Dr. Dave's Trivia Trio #8 Answers

Dr. Dave's Trivia Trio #8 Answers

Post by David M Ta » Thu, 01 Mar 1990 23:44:30

Well, here they are, the last Trivia Trio solutions.  For the first time, the
Doctor actually stumped the field, on a question about Home Runs, of all the
well-publicized things.

The answers:

(1) Who hit the most HR in his first 1000 MLB at-bats?

        The record for HR in first 1000 AB is 75.  The most frequent guess I
        got was Mark McGwire; he hit 71.  Eric Davis hit 72.  Some people
        guessed Ken Phelps; he hit 74, and is tied for #2 all-time with the
        immortal Rudy York.

        The winner is "Diamond" Jim Gentile, truly a forgotten man.  Gentile
        had the misfortune to be a first baseman in the Dodgers' organization
        during a time when they had this guy named Hodges playing.  Finally,
        he managed to get traded to Baltimore in the fall of '59, at age 26.
        In 1960, he hit 21 HR and drove in 98 in only 384 at-bats.  In 1961,
        he went bananas with 46 HR (5 Grand Slams), 141 RBI, .302 avg., .646
        slugging pct., etc.  He hit 30 of those homers on the road; Memorial
        Stadium isn't exactly a slugger's park.  How good was his season?  In
        the year of the Great Ruth Chase, with Mantle and Maris turning in
        unbelievable years that no one will ever forget, Gentile got 5 of the
        20 first-place votes for AL MVP!  He still didn't have 1000 AB, but he
        started hot the next year, and managed to break Rudy York's record, set
        in 1939.  Gentile hit "only" 33 HR in '62 (23 on the road), and got
        traded to K.C., then Houston, then Cleveland, tailspinning all the way.
        He retired at age 32, with less than 200 major-league home runs, but
        more than 200 minor-league home runs.

(2) Who was the last AL player to have 10 triples, 25 HR, and 40 doubles in a

        Robin Yount, 1982.  12 triples, 29 HR, 46 doubles.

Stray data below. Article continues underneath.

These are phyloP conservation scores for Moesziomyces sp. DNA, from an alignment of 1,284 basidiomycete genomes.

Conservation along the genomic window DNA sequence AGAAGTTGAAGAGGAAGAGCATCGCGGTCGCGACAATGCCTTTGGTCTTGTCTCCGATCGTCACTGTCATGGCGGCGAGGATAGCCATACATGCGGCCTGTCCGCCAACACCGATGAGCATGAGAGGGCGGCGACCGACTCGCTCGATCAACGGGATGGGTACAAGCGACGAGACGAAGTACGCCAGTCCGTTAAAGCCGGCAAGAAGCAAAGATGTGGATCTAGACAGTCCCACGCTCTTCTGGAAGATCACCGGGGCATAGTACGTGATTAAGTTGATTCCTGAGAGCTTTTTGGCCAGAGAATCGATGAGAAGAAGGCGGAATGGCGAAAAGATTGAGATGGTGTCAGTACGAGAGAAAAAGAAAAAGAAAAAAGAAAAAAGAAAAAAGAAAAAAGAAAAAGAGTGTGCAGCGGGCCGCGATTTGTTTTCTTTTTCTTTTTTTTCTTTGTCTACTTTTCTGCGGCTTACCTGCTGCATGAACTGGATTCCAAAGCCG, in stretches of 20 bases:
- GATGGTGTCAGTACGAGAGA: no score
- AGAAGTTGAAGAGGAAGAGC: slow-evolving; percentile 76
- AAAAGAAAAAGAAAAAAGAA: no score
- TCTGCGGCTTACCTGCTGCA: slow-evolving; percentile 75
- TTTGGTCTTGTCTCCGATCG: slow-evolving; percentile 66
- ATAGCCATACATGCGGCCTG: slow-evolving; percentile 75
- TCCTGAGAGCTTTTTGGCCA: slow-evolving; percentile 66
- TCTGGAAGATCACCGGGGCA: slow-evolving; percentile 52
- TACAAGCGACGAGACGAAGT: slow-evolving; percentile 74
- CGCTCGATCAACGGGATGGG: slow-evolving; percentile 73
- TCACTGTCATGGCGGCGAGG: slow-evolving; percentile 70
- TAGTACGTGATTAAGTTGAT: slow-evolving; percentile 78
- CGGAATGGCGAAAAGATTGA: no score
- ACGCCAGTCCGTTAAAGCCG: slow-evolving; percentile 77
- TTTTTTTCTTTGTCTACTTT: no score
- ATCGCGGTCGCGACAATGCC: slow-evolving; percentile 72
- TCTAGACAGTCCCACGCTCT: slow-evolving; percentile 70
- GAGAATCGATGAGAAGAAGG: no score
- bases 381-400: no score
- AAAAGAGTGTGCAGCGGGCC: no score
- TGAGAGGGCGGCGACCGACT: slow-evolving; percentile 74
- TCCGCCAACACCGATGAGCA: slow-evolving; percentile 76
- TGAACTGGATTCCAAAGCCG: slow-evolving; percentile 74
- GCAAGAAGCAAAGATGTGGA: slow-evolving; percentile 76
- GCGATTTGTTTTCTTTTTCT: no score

Correct answers from Illya Gerdes, Joe Sterbenc, Tim Mavor.

(3) What was the last team to have 2B, SS, and 3B all lead the league in TC/G
        in the same year?

        Lots of guesses for recent Cardinals teams (good guess, but Herr never
        had that much range; just great hands and quick release).  A few for
        recent Twins teams (not even close).  A few of you got it right:
        the Baltimore Orioles.  It was 1974, and the infield of Bobby Grich,
        Mark "Blade" Belanger, and Brooks Robinson was about as good as you
        could ask for, defensively.  Paul Blair was good that year, but it's
        hard to get a lot of PO's in CF when everyone is grounding out to the
        infield.  Other teams to do it: '29 ChiSox, '08 Braves.

        No team has ever had 2B,SS,3B,and CF all lead the league in the same
        year.  The two closest were the '74 Orioles and the '59 Pirates.  On
        the '59 Pirates, of those four positions the only player who *didn't*
        lead the league was Bill Mazeroski!  It was the only year in an eleven
        year stretch that he didn't... the other Pirates involved were***
        Groat, Don Hoak, and Bill Virdon.

Correct responses from David Elliott, Tim Mavor (though it was Grich, not
Davey Johnson), and Dave Till (same comment).

Bonus: the all-back-to-back MVP team:

        C:      Yogi Berra
        1B:     Jimmy Foxx
        2B:     Joe Morgan
        3B:     Mike Schmidt
        SS:     Ernie Banks
        OF:     Mickey Mantle
        OF:     Roger Maris
        OF:     Dale Murphy
        P:      Hal Newhouser

Tim Mavor, Joe Sterbenc, and Dave Nichols got them all.
Dave Elliott and Dave Till missed one each (Newhouser and Foxx, resp.)
Joe Lundy had 7.8 correct names, and one player out of position.

Thank you all for the interest and participation.  Let's hope the tradition
continues, come April.

        David M. Tate       | "It made the basses of their being throb in    

                            |  pizzicati of Hosanna..."
 "A Man for all Seasonings" |                     -- Wallace Stevens